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If I had to pick one single management strategy that is the key to success in eye care practice,
it would likely be delegation to staff. Unfortunately, there are many eye doctors who still don’t
delegate clinical activities for a variety of well intended reasons. In consulting with clients,
I find that if you don’t embrace delegation early in your career, it’s easy to let the technique
pass you by. Doing your clinical work yourself seems innocent enough at first glance, but it
invisibly causes you to miss out on your maximum earning potential and stifles practice growth.
It’s never too late to change to a better procedure.
Chicken or the egg?
There are probably a dozen common reasons why doctors choose to do most or all of their clinical
work without assistance from an ophthalmic technician. I’ve heard them all, but the reasons are
usually variations on a common theme that delegation will really not help much in “my particular
situation.” Often, the thinking is “I’ll begin to delegate more when my practice becomes busy
enough that it’s needed.” The problem is, those practices often never become “busy enough” because
a small-thinking, do-it-all-myself, mentality develops. Furthermore, the practice is perceived by
the public as a small player in the local eye care market and never develops strong reasons for
So which comes first? Does a practice delegate because it became big, or does a practice get big
because it delegates? It’s often the latter.
Delegation is always an effective technique, even if a practice is not very busy. It always makes
sense for the doctor to conserve time by not performing routine tasks in order to perform more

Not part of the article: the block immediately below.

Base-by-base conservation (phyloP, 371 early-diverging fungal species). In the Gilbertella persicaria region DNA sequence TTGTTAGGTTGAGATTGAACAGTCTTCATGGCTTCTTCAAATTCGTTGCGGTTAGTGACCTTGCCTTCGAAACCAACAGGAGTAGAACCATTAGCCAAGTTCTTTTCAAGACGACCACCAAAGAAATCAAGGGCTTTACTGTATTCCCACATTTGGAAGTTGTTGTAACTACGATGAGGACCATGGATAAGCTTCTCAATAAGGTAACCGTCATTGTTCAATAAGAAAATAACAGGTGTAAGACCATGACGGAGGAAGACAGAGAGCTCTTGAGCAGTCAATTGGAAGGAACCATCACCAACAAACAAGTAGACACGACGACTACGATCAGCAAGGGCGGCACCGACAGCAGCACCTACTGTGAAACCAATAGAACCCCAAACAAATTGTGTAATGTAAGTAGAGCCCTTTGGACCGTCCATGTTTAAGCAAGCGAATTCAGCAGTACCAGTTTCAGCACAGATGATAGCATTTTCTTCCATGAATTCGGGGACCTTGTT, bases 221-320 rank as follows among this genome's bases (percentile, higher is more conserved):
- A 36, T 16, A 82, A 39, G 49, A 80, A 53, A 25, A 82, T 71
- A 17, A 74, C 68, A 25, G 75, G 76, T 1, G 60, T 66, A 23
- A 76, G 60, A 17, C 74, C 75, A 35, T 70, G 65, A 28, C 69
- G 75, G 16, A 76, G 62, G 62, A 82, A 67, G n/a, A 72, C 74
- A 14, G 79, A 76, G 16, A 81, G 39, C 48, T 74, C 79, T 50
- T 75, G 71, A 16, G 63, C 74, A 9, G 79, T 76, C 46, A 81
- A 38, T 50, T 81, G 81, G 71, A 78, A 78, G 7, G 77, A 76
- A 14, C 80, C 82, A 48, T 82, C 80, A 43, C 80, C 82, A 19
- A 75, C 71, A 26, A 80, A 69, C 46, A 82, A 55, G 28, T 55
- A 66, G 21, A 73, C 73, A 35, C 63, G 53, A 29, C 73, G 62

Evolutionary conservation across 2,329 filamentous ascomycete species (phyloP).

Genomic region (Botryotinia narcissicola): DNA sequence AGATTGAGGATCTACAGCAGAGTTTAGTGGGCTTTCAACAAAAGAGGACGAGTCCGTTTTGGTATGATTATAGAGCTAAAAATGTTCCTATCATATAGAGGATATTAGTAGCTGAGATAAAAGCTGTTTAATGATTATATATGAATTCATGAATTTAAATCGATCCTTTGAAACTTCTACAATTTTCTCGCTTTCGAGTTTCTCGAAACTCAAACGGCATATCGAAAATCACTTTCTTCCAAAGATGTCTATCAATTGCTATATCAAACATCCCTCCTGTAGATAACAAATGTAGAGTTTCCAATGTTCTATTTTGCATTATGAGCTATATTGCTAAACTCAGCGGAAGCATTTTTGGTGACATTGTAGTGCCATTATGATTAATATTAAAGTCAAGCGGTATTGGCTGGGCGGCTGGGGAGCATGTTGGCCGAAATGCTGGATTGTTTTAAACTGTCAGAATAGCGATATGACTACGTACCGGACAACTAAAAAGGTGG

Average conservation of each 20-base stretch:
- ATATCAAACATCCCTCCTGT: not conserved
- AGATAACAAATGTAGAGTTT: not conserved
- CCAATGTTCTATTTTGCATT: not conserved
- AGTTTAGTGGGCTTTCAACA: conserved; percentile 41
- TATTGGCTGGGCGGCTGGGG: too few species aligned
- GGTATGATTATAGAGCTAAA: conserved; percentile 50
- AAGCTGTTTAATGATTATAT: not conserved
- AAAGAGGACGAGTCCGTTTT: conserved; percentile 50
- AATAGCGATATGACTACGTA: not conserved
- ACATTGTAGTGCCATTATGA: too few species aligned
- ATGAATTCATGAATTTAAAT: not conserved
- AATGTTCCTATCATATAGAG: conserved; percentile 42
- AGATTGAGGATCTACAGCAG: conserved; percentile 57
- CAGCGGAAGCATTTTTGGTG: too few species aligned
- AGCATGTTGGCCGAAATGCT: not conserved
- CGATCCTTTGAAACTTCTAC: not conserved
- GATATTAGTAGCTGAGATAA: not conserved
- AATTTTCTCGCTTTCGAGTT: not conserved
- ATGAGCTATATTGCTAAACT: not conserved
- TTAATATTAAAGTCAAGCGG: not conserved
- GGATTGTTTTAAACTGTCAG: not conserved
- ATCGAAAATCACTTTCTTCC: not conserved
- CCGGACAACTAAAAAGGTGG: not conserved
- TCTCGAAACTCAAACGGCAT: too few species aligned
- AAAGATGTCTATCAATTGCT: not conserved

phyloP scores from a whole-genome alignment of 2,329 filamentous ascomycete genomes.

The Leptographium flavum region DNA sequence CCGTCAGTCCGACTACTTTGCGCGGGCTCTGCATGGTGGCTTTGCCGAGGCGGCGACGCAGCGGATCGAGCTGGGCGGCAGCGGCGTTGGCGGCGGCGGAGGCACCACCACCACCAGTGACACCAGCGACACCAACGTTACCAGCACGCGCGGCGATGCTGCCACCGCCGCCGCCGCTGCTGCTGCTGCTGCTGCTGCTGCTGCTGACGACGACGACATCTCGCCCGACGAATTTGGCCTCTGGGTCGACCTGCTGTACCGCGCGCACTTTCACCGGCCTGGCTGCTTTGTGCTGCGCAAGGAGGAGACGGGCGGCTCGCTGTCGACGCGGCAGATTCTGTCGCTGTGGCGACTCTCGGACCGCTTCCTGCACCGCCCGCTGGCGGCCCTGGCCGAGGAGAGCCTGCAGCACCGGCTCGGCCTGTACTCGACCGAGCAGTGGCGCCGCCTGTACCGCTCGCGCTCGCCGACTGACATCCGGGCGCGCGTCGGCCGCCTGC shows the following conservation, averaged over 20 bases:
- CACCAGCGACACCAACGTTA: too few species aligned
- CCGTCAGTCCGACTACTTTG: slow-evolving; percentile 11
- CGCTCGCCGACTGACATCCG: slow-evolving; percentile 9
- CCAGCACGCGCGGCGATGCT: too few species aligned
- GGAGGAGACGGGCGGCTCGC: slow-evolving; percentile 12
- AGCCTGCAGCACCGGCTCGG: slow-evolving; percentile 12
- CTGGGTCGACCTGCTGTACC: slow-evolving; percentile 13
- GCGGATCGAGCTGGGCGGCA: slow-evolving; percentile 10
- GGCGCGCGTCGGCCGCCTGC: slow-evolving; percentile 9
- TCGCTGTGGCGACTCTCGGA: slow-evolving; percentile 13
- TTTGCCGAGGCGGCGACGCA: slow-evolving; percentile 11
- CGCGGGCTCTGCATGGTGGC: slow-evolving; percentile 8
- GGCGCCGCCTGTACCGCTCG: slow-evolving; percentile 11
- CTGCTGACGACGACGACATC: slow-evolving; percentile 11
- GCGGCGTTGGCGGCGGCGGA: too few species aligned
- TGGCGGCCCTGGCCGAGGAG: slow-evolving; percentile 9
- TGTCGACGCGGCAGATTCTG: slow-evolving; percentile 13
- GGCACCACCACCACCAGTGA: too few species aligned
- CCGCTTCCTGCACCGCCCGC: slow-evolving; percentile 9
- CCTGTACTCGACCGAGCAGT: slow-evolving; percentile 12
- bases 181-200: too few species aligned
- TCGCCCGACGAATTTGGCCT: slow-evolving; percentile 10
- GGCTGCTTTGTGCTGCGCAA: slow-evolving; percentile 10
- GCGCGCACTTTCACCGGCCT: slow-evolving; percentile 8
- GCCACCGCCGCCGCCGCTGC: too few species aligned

important tasks. Those more important tasks might include examining and treating more patients,
if they exist, or they might be practice management related.
The smart approach in any business organization is to have a variety of employees at various levels
of training, responsibility and salary. True economy is reached when each person works at his or
her highest level. The CEO of a large corporation does not deliver the interoffice mail. Of course
there are practical limits to this theory in a small eye care office, especially if it is just
starting up, but the smart practice owner will push for the same principle. Delegate before it
seems absolutely necessary.
Develop a plan
We can look at delegation on a scale. Some practices are on the highly-delegated end and some are
on the non-delegated end, with many practices somewhere in the middle. No matter where you are on
the scale, you can take a step up and find ways to increase delegation.
If you are fairly new to delegation, here are some steps to consider as you design a plan.
Decide on the clinical procedures you would like to have performed by a staff member. You can
start small and gradually add to your delegation list. See more below on specific tasks.
Decide who on your staff will perform these tasks and what room will be used. Ideally, there
will be at least a pretest room and two exam rooms per doctor. A technician can work in one room
while the doctor works in the other, greatly increasing productivity. If your staff is completely
maxed out and there is no one who can accept additional duties, hire another employee.